Transforming our Kitchen for under $600!

I love a good budget-friendly DIY and today I’m so excited to share our kitchen refresh – a low cost transformation using paint, repurposed materials, and a few simple swaps!

At the beginning of 2021, one of my goals was to paint the main floor of our house. Every wall was brown and the whole space felt dark and dingy, so I decided to lighten everything up by painting the walls (Sherwin Williams Alabaster) and trim (Sherwin Williams Agreeable Gray). The more rooms that got painted, the more the kitchen just felt out of place.

Justin swapped out the old recessed light bulbs for these LED options a couple months ago and that change alone went a long way in updating the look of the space, but I knew I wanted to do a bit more. We have dreams of completely renovating the kitchen (the current layout does not work well for our family) but that won’t happen for several years. In the meantime, I decided to do a low-cost, big-impact facelift that would help the space fit in better with the rest of the house.

The previous owners had made a few updates shortly before selling and one of the updates was new quartz countertops. While the style isn’t my first choice, the countertops are high quality and I didn’t want to alter them. The black quartz has a lot of veins in shades of brown, taupe, and gold so I wanted to work with that even though I was moving the kitchen away from all the brown.

I chose Sherwin Williams Link Gray for the cabinets (you can find the full painting tutorial here). The color is very hard to accurately capture on camera – it’s a warm, versatile color that changes from green to gray to blue depending on the light. You’ll notice that there is even some variation between pictures in this post because the look of the cabinet changes depending on where I stand to take a picture!

The previous owners also updated the backsplash, but unfortunately, it was a big miss for us. It only went up about halfway to the cabinets, there were noticeable gaps between the backsplash and outlets, and visible seams in between the sheets of backsplash tile. In our opinion, it did nothing to help elevate the look of the kitchen and we wanted to take it down.

Using two putty knives and a hammer, I was able to peel the old backsplash off the wall. The drywall was a mess behind it, as it appears they had torn down a previous backsplash and then just put the new one up over the torn drywall paper. This was a fine solution on the interior wall, but for the exterior walls, especially around the sink, we wanted to create a better seal. I used primer over the torn drywall, then a layer of joint compound, then another layer of primer (after lightly sanding the joint compound) to create a smooth surface.

When we demoed our home office, we removed beadboard from all around the room and we saved every piece so we could repurpose it for backsplash. Justin cut away the parts with previous outlet holes and cut every piece down to fill the entire space from countertop to upper cabinet.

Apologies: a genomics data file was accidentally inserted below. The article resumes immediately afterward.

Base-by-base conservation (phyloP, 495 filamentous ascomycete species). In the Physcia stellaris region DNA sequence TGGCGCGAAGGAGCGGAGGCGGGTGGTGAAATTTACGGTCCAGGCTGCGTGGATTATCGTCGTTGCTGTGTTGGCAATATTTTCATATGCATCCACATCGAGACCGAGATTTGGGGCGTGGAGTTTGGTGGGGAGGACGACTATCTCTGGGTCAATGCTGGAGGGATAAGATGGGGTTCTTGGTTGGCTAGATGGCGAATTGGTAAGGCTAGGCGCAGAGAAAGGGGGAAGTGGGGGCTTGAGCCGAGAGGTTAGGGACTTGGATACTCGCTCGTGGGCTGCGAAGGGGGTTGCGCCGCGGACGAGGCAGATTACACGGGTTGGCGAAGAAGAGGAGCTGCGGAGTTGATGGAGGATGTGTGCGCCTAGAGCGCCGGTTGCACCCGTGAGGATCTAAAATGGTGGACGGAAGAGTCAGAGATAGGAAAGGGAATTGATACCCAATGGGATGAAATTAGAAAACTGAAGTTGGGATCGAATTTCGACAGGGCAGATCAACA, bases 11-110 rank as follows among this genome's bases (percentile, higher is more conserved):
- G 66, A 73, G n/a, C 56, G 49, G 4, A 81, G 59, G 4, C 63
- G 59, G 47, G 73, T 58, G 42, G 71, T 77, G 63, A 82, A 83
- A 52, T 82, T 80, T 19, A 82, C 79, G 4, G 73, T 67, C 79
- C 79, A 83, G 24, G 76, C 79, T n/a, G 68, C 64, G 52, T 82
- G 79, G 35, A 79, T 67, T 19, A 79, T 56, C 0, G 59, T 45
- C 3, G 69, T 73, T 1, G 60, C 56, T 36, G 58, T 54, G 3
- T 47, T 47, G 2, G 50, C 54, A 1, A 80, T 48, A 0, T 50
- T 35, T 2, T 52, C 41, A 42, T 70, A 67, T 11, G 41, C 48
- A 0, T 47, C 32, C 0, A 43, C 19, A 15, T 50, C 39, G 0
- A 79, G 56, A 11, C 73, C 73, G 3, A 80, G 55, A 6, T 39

We used scrap wood with a rounded edge from previous projects to trim out the ends under the cabinets and top around the bay window. I used paintable caulk to fill in all of the seams between pieces and edges and then painted everything, including the window trim, Sherwin Williams Agreeable Gray. The windows themselves got two coats of Sherwin Williams Tricorn Black. I also ran a bead of clear caulk along the bottom edge of the beadboard to keep everything sealed off from water. To complete the look, we swapped out the old almond colored outlets and switches for white ones and I painted wooden switch plates to match the beadboard.

I also swapped out our hodgepodge of counter stools for these steel and wood ones from Target. It took me a long time to find stools that had a back (Justin’s requirement), worked with our color scheme, and didn’t cost more than $100 per stool. I’m so happy I found these – they’re comfortable, inexpensive, and look great!

I mostly shopped my own house for pieces of decor to finish out the space but I did purchase a new kitchen rug from Target and a small, locally-made maple cutting board from a small business. These little details helped make this space feel complete!

We still plan to swap out the fluorescent light fixture but other than that, this kitchen refresh is finished! It has made such a huge difference in the way our house feels and even though we’re still planning a bigger renovation someday, this has made me love our current kitchen a lot more in the meantime.

Budget Breakdown

Liquid Nails – $4.57

Joint Compound – $6.64

New outlets (two GFCI), switches, and wooden plates – $21.96 (I saved almost $40 on these items using Menard’s Rebates!)

Cabinet Paint – $41.71

Counter Stools – $365.90

LED Recessed Lights – $74.83

Kitchen Rug – $20

Maple Cutting Board – $35

Total Cost: $570.61

I already had the primer and paint for the ceiling, trim, windows, and walls since I’m using the same paint throughout the main floor, so this wasn’t an additional expense. We also had all the caulk, painters tape, brushes, tools, etc. from previous projects. So while it might be hard to recreate this exact project for the same amount of money, I do think it shows that you don’t need to spend a ton in order to see a big difference!

Easy DIY Basement Updates

With all this extra time at home, I’ve been itching for a home project to focus on. I didn’t want a huge renovation project right now, just something to stay busy and distract myself from all the stress and anxiety going on. After talking with Justin about a few smaller project options, I settled on sprucing up the basement, particularly the TV/den area.

Here’s where we started:

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Pretty lackluster, huh?